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WHERE THEY ARE NOW

CHARLES H. KEATING, Jr.

S&L; owner

Recently rebuffed in his attempt to regain control of Lincoln Savings, Keating quit last month as chief executive of American Continental, Lincoln’s former owner. The resignation came after a federal judge accused Keating of looting the now-insolvent thrift. The 66-year-old financier, who lives in Phoenix, says he’s broke.

DON RAY DIXON

S&L; owner

Perhaps the highest of the high-fliers, Dixon, 50, was a real estate developer who bought control of tiny Vernon Savings in north Texas in 1982 and used it to finance a regal lifestyle. He pleaded not guilty to misusing thrift funds for campaign contributions and prostitutes. Was last believed to be operating out of a small office on Coast Highway in Laguna Beach.

RICHARD T. PRATT

Regulator

As Federal Home Loan Bank Board chairman from 1981 to 1983, he urged deregulation and opened the way for questionable accounting methods that disguised thrifts’ true condition. Now says he regrets what he did on the accounting front. Pratt, 53, is chairman of a mortgage capital subsidiary for Merrill Lynch & Co.

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EDWIN J. GRAY

Regulator

Chairman of the Federal Home Loan Bank Board from 1983 to 1987, Gray sounded the alarm about the thrift crisis, but few listened. Viewed as a hero by some, a bumbler by others. Gray, 55, is now president of a savings and loan in Miami.

M. DANNY WALL

Regulator

The last chairman of the Federal Home Loan Bank Board, Wall quit in March under mounting criticism from Congress for his handling of the thrift crisis. Accused of badly underestimating the scope of the S&L; crisis, Wall, 51, now works out of his Virginia home as a consultant and speech-maker.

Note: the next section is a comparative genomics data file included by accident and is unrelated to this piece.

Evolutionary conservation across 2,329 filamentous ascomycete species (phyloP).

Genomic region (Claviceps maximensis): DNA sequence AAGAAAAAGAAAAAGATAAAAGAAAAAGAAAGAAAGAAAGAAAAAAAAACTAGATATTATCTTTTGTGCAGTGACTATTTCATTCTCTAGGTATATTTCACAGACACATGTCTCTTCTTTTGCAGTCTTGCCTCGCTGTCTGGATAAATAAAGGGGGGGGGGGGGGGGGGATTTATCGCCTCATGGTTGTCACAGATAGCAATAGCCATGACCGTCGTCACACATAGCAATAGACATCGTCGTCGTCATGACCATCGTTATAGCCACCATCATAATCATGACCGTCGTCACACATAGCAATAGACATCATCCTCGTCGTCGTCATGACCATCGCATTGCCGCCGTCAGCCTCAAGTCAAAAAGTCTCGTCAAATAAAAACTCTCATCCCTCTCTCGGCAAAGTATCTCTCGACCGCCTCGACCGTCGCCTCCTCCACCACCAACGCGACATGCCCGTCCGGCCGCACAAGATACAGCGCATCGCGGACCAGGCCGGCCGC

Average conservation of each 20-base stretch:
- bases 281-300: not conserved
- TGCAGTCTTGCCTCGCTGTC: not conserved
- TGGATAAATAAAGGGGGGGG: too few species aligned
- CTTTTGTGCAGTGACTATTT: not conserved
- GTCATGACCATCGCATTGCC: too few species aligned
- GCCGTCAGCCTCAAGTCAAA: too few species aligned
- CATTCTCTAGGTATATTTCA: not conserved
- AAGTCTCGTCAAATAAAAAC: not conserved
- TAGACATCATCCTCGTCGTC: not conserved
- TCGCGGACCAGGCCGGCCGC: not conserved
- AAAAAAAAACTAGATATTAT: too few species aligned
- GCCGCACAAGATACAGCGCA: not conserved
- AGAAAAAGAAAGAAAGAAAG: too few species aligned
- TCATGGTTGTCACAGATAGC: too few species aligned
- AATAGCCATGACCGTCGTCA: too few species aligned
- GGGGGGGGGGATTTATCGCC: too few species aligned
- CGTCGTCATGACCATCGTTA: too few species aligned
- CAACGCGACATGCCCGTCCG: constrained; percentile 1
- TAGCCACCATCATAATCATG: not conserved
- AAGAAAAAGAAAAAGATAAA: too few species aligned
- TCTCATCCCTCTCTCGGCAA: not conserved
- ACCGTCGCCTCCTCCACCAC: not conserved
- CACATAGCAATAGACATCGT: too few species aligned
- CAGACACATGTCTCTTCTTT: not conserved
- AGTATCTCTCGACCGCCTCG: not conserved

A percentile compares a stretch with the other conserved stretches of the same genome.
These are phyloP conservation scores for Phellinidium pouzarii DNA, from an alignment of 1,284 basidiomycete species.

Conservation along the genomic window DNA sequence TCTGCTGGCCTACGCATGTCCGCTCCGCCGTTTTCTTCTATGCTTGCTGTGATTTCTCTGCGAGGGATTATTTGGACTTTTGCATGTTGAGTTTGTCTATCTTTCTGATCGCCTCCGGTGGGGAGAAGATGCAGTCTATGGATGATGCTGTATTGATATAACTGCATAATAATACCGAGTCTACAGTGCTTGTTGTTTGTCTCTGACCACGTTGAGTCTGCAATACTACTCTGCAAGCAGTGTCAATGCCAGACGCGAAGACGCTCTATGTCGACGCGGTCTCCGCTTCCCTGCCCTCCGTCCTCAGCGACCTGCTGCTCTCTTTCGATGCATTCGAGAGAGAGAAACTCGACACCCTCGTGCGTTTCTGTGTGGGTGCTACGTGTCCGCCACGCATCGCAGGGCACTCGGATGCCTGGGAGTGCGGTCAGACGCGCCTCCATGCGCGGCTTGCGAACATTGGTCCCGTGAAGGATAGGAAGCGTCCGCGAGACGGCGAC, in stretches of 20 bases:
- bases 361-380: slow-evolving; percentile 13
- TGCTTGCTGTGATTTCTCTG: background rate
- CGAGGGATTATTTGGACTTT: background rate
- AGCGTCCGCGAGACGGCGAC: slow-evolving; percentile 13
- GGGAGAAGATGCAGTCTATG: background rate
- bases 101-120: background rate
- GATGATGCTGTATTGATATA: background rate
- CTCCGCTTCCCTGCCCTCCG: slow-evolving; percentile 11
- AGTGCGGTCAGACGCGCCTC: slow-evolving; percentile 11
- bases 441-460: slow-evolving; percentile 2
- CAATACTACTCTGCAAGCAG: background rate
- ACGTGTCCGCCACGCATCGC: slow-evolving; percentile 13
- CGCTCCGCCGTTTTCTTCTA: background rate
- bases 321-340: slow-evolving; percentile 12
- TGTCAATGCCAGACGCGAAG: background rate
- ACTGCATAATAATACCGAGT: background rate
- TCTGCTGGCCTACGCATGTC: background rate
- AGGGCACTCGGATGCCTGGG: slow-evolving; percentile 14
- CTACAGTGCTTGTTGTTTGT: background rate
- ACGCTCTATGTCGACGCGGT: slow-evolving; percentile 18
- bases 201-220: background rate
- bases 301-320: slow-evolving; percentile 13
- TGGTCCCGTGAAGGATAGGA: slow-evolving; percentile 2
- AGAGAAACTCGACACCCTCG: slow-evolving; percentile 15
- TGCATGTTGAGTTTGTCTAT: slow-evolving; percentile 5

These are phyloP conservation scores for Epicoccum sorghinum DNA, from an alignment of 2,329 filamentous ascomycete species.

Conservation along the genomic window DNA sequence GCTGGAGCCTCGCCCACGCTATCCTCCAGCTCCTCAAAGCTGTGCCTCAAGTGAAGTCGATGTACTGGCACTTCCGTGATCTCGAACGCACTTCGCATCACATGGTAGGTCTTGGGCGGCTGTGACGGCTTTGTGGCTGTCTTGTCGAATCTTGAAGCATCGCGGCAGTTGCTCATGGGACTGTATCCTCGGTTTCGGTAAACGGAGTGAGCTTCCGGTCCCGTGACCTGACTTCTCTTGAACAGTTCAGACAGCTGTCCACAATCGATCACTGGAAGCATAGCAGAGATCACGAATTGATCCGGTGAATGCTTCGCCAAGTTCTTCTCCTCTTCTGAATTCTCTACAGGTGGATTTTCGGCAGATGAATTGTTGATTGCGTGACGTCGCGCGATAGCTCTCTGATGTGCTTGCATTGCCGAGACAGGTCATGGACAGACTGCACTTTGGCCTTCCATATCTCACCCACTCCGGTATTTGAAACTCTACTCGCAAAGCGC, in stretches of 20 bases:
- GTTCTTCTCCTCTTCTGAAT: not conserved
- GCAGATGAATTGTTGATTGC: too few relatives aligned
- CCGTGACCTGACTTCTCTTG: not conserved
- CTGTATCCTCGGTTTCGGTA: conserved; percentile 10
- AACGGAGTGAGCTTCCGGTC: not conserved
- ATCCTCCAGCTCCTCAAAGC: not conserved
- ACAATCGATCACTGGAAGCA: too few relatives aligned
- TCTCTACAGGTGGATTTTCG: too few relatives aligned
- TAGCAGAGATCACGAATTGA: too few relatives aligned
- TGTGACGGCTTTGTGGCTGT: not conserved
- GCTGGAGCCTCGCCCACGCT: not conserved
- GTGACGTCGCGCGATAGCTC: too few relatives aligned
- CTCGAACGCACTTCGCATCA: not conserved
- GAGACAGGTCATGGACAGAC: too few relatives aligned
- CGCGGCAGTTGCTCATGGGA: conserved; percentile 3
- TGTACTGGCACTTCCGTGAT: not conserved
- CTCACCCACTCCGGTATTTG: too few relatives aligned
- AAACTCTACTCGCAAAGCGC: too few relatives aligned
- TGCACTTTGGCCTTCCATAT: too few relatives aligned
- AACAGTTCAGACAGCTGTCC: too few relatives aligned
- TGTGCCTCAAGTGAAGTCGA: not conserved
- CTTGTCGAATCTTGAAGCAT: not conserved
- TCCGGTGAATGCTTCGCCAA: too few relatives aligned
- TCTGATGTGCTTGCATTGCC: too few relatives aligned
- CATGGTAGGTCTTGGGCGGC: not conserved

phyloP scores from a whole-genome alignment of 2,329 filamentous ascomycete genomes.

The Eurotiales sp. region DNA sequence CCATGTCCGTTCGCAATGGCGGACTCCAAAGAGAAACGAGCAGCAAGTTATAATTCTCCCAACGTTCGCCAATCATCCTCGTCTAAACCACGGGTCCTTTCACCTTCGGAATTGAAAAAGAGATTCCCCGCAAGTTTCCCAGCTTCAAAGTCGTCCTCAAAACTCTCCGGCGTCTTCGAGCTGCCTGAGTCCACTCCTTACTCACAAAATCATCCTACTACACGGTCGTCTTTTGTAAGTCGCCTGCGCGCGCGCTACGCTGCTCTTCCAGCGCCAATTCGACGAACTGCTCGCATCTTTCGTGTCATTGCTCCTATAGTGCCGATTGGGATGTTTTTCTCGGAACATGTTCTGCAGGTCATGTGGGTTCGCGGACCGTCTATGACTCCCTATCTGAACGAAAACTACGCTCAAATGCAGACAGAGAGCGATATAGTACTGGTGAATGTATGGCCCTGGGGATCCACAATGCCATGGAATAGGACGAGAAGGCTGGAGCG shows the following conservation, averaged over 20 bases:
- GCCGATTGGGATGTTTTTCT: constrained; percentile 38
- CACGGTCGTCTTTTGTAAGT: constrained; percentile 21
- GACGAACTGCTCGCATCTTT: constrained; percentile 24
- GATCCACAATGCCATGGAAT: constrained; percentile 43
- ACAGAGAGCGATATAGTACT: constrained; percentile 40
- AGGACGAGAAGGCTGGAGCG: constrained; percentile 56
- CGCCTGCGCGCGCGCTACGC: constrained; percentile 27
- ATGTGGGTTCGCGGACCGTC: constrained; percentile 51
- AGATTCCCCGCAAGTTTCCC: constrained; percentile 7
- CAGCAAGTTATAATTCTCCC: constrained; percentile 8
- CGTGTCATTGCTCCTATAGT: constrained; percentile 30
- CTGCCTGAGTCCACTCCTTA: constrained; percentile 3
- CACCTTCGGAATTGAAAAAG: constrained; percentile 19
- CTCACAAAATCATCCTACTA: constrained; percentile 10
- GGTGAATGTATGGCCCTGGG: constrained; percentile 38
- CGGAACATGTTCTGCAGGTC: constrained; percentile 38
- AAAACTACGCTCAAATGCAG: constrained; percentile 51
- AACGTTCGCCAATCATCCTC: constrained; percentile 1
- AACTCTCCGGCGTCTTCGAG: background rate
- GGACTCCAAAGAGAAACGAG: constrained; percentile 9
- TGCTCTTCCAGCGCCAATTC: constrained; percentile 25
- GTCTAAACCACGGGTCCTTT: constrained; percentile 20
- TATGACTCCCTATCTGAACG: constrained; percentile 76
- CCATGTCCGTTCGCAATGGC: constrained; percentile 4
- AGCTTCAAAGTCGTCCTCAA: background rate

DONALD T. REGAN

Government official

Former treasury secretary and chief of staff under President Reagan, he was a strong free-market advocate who cared little for the thrift industry. His philosophy of deregulation for the S&Ls; prevailed. Regan, 71, has homes in Virginia and Florida, and spends his time writing, lecturing and managing his investments.

JIM WRIGHT

Politician

After 34 years in Congress, Wright resigned as House Speaker last year after being accused of repeated ethics violations. Wright interceded with federal regulators in an effort to delay a government seizure of Vernon Savings. A resident of Ft. Worth, Wright, 67, is writing a book on Central America.

TONY COELHO

Politician

The former House majority whip abruptly resigned from Congress in 1989 after failing to disclose a $50,000 loan from now-insolvent Columbia Savings in Beverly Hills. He used the loan to purchase a junk bond. Coelho, 47, is now a managing director of Wertheim Schroder & Co., a New York investment-

banking firm.


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